High-functioning depression is something that’s not talked about a lot. Whenever I’m on social media, looking through some of the hashtags or talking to the different people on there, I find very few mentions of it. It’s something I feel needs talking about. So I’d like to tell you a bit about my depression and how I am a high-functioning depressed person.
When talking about depression, for those who haven’t experienced it personally, people often picture someone like Eeyore from Winnie-the-Pooh: someone who is gloomy, pessimistic and anhedonic. If you think of the stereotype, it’s often someone who might look a bit like this:
Does that look familiar? Your stereotypical, socially-perceived depressed person. Well, what people don’t always realise is that there are two types of depression.
This one is known as low-functioning depression. It’s what society commonly perceives to be “depression” and it’s where stigma creates one of the biggest problems for people who are depressed, because it’s “the way we should be”, even though that’s not the case.
The Reality of High-Functioning Depression
As you may have guessed, high-functioning depression is the complete opposite of low-functioning depression. We don’t get stuck in the funk where we cannot do anything, we don’t spend hours upon hours trapped in our beds, we function more than that. If anything, we appear to be normal members of society. That does not, however, mean that we aren’t struggling. Check out this article by amysboarderlineworld, which sums up what I’m trying to say quite nicely.
You see, we might appear to be normal, functioning members of society but that is an illusion, a myth we have created for others to see. We struggle, perhaps just as much as someone with low-functioning depression. We just continue along our lives as though nothing is wrong which, in turn, makes us seem like nothing is wrong.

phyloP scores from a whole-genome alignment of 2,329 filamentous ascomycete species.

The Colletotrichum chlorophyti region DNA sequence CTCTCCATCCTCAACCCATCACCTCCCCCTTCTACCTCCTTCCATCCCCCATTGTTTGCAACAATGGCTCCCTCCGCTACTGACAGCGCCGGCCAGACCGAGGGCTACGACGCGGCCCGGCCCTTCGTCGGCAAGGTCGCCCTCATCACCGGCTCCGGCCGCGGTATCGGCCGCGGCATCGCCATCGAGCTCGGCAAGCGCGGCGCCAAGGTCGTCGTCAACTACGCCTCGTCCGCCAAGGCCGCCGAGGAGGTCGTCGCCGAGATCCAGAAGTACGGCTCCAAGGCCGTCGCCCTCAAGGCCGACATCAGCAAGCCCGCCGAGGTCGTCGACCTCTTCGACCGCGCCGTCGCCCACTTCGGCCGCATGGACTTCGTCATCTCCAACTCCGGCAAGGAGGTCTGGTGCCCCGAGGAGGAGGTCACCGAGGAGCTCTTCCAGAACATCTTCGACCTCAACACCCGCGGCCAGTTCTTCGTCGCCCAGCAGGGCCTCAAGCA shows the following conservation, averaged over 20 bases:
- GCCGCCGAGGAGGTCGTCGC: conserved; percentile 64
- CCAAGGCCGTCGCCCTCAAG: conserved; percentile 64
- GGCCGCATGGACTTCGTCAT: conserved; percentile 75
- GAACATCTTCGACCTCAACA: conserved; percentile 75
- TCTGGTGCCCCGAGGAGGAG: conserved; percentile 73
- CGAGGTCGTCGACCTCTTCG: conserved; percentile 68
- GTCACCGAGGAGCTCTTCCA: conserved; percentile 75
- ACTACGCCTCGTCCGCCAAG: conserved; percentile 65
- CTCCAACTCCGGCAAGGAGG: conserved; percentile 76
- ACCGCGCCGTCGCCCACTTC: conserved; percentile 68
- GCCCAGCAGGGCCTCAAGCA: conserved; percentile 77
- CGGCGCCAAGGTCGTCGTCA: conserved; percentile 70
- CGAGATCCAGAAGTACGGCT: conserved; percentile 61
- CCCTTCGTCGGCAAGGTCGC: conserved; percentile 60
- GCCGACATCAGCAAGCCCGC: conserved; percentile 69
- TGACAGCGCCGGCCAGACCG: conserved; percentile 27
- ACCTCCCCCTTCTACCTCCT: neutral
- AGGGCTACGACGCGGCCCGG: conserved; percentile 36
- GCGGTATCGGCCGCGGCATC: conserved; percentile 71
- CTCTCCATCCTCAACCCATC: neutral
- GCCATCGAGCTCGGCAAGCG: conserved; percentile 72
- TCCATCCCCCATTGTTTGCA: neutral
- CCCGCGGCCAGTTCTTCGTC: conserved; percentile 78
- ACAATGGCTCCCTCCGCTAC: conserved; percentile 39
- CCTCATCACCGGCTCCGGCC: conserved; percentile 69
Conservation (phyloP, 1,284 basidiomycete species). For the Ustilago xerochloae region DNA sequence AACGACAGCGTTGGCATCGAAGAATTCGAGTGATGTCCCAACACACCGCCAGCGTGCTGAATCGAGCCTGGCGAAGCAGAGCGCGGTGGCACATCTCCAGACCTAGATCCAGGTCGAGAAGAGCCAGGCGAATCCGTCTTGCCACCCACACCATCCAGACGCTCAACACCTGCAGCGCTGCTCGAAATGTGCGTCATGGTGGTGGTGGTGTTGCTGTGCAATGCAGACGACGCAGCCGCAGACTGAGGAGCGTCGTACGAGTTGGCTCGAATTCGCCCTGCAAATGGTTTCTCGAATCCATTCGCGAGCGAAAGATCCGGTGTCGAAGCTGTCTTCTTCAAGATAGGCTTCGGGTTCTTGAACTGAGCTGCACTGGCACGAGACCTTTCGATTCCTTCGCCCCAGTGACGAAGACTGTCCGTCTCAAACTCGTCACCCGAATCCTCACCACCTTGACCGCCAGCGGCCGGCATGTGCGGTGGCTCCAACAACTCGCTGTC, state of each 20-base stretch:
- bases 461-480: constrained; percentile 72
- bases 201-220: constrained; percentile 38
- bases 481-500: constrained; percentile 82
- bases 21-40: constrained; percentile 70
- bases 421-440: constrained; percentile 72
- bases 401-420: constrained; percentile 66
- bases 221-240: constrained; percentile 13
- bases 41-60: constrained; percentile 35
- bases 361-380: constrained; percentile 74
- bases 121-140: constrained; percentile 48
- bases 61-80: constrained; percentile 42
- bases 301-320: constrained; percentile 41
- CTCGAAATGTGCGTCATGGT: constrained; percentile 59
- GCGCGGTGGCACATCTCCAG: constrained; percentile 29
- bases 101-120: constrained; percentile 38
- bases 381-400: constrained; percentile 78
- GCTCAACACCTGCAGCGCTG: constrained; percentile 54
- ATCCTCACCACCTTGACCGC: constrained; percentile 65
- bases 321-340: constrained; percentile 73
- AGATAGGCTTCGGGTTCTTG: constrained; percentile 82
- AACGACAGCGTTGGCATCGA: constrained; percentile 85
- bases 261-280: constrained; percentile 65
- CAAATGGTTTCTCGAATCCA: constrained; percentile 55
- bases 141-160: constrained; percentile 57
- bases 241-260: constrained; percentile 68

That is the reality. The struggle. People see that we are “normal, functioning members of society” and assume that we are not depressed or anxious (as that’s the thing, it isn’t limited to depression). Unfortunately, it’s the way it works, for people seem to think we are, for want of a better word, “normal”.
But we’re not.
I’m a High-Functioning Depressed Person
In reality, you won’t see me struggling. I’m good at hiding it. Very good at hiding it. Look for it and you might miss it, because we get on with what we need to do. I certainly do. Even on the bad days, I’m frequently plodding along with whatever I need to do. At work, back when I worked at the bank, I was often on a bad day yet no one knew. Out of 100 employees who worked in the same office as me, only one person ever frequently picked up on my bad days. In some cases, I’ve been on self-destructive bad days with blood leaking from self-harm wounds. It’s not been pretty.
So high-functioning depression and anxiety is something we need more awareness of. We need to get those discussions going! In that vein, check out the post from The Mighty below, which will round off my point nicely.
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